§ Earl Bathurst
rose to introduce a bill for regulating the ordination of persons designed to perform clerical duties in the colonies. The noble earl referred to the discussion on the subject which took place some time ago, when it appeared that considerable irregularity prevailed in the appointment of persons to discharge clerical functions in the colonies. It had been the practice for the bishop of London to ordain persons for the colonies, but that practice, though it had long existed, and was, from the necessity of the case, continued by the bishops on their own responsibility, was, according to the opinion of the crown lawyers, illegal. One of the disadvantages of this system was, that no means existed of compelling the persons so ordained to exercise their clerical functions in the colonies, while their residence or return to this country produced a superabundance of candidates for clerical duties. The wants of the colonies too, as to religious instruction, were, in consequence of this state of things, very imperfectly supplied. To remedy this evil, it was proposed by the bill to vest the power of the ordination for the colonies in the archbishops of Canterbury and York, and the bishop of London. Provisions were introduced to secure the object of the ordination, and to prevent persons who might be very proper for communicating religious instruction in the colonies, but less suited to that duty here, from availing themselves of the character they had acquired, to enter on the care of souls in this country. If residing in colonies where there was a bishop, it would be required of them, on their return, to produce a certificate from him, or from the governor of the colony, of their good conduct. Regard must also be had to ability, as well as character, for such a duty; and it was therefore proposed, that persons so returning should not be permitted to accept the cure of souls in this country, without the permission of the bishop of the diocese. By acts passed in the present reign, bishops duly consecrated were appointed to Canada, Nova Scotia, and Calcutta. These bishops possessed the power of ordination within their dioceses. It was, however, very improper to allow all the individuals ordained in the colonies, purely for domestic purposes, to come and officiate in this country. It was therefore provided, that no charge intrusted to such persons should be left with the view of leaving the settlement, 802 without the previous consent of the bishop of the diocese. That permission would of course be produced here, before authority could be obtained to assume the cure of souls in this country. Connected with this part of the bill, was a clause relative to converted Roman Catholics. At present persons of that religion who had received regular ordination, on acknowledging the errors of the church of Rome, were entitled to act as Protestant clergymen. It did not appear proper that the refuse of the church of Rome should be so readily admitted into the church of England. It was therefore proposed, that they should not be allowed to exercise spiritual functions, until they obtained the permission of the bishop of the diocese in which they might happen to reside. Thus the church of England would still be open to such persons, while security for their character and fitness would be given. Another object of the bill was, to provide that the bishops of Canada, Nova Scotia, and Calcutta, should not continue to ordain after leaving the sees to which they were appointed.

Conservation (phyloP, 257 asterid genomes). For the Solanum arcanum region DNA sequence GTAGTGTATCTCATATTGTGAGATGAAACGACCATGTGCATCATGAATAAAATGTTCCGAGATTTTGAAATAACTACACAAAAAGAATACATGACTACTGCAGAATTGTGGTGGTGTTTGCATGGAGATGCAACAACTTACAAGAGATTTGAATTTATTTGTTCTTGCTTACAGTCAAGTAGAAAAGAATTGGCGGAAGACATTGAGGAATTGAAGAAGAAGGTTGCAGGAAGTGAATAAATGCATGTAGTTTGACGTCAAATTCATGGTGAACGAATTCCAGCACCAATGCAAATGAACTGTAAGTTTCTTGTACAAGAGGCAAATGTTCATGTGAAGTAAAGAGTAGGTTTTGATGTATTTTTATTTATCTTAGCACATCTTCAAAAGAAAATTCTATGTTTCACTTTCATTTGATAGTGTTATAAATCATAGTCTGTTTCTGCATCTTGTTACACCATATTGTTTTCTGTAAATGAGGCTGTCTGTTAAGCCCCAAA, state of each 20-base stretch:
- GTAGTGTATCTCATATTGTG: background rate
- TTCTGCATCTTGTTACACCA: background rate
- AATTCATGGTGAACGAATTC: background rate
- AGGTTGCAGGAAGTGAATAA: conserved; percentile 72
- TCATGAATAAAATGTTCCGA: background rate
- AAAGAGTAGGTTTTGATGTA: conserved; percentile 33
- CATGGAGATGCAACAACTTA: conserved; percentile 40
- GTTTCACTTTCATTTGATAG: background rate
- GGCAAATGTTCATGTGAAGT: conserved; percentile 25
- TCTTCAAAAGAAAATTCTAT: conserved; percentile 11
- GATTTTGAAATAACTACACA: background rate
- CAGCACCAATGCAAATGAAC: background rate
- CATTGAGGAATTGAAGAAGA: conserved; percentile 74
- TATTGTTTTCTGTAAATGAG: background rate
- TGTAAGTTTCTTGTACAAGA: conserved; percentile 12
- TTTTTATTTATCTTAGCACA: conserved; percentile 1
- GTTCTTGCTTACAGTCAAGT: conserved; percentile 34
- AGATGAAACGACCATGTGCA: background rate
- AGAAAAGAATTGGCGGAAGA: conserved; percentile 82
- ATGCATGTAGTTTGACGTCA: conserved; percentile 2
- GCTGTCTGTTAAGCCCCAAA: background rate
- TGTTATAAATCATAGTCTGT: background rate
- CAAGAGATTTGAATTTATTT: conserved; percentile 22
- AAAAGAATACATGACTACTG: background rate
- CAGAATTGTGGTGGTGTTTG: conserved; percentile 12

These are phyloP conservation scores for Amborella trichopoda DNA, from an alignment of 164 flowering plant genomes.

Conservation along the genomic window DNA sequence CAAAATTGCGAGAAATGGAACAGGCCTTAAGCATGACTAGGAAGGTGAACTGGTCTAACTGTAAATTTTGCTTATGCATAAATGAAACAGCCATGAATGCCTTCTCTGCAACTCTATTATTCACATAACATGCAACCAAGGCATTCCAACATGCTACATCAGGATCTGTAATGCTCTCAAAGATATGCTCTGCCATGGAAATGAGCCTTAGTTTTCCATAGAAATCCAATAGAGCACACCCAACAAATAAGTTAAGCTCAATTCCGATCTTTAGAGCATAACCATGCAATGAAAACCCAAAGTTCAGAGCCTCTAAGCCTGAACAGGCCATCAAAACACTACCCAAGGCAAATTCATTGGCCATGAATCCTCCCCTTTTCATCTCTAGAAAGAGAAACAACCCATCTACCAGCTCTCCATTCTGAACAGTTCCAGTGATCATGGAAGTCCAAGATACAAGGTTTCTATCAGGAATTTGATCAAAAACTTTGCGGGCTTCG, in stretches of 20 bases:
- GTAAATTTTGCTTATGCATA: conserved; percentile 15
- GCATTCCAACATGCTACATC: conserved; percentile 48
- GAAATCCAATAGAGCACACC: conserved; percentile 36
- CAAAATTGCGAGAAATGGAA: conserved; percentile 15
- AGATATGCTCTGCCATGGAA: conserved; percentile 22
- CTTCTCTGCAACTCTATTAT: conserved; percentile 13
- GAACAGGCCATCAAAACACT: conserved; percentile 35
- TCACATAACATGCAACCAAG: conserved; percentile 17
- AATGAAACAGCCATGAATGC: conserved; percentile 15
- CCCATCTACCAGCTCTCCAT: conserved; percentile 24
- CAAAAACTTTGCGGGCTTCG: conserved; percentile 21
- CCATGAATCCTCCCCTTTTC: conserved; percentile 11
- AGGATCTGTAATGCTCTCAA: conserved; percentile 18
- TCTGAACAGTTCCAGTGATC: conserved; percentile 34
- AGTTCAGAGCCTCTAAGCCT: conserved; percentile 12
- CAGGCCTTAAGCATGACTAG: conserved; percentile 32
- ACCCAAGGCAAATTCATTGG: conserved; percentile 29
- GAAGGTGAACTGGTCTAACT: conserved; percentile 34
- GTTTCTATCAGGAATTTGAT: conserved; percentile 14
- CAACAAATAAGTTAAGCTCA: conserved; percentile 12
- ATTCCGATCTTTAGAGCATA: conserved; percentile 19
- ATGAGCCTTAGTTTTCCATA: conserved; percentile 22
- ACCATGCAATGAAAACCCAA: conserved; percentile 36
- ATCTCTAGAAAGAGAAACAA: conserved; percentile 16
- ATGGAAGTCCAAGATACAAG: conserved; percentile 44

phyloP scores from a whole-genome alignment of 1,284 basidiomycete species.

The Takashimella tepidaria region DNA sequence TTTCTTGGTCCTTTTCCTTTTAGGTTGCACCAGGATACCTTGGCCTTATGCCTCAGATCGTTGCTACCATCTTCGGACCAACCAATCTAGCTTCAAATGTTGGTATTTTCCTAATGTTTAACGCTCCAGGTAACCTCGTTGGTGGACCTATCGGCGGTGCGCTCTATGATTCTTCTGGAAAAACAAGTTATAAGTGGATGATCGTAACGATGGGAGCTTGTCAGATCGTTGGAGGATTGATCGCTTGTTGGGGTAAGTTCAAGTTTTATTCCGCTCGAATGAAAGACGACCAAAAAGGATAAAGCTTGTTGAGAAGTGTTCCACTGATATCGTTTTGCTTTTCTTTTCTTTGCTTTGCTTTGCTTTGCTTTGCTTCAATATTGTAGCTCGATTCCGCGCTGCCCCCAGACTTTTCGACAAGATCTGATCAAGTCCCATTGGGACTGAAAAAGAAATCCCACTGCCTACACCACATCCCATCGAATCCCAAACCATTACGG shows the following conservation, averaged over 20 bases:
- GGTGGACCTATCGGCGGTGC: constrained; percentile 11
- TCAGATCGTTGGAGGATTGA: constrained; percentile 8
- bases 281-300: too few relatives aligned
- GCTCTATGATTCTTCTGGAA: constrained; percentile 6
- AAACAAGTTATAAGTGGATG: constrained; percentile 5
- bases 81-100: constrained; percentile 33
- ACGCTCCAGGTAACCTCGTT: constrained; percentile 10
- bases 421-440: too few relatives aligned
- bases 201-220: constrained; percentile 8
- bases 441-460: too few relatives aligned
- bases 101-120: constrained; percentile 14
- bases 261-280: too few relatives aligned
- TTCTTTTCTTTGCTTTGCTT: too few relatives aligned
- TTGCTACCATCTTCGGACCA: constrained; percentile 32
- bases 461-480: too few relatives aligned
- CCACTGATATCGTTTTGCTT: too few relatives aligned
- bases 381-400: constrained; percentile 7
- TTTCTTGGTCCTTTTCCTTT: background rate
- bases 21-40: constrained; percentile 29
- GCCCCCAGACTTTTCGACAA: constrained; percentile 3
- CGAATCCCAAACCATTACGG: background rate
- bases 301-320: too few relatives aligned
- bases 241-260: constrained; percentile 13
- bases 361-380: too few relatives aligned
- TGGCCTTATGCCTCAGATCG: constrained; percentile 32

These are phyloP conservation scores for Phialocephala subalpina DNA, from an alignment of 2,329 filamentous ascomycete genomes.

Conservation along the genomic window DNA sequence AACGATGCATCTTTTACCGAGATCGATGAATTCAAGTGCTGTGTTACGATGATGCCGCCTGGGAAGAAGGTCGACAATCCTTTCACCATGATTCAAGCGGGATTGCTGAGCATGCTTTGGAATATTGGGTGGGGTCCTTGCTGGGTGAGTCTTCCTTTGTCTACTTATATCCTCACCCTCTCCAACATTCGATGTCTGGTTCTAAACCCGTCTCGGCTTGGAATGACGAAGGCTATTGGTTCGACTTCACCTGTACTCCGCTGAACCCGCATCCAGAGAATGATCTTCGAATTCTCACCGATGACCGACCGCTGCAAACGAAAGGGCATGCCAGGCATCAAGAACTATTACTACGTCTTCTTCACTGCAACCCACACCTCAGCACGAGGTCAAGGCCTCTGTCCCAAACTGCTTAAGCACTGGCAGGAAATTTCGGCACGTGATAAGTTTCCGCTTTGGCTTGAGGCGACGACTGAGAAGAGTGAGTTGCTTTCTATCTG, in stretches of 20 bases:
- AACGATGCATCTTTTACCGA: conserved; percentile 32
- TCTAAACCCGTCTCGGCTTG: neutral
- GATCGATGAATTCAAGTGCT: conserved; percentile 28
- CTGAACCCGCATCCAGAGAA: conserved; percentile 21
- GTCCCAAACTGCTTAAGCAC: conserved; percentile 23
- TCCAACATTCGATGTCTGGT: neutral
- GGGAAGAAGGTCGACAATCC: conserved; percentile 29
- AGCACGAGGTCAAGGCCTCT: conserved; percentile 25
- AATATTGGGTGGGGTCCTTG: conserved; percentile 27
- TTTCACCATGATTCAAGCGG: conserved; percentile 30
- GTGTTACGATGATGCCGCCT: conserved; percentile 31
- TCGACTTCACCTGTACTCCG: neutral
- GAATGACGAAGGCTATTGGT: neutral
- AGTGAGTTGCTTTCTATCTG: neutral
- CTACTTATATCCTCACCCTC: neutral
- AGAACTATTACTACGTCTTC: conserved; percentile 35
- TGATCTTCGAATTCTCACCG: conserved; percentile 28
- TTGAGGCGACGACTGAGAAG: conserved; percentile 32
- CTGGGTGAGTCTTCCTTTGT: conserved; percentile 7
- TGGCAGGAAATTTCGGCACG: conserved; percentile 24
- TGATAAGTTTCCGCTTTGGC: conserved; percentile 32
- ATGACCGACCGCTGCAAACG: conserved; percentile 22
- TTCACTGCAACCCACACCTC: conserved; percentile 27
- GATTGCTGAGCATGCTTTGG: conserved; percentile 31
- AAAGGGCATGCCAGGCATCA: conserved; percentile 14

§ The Bill was read a first time.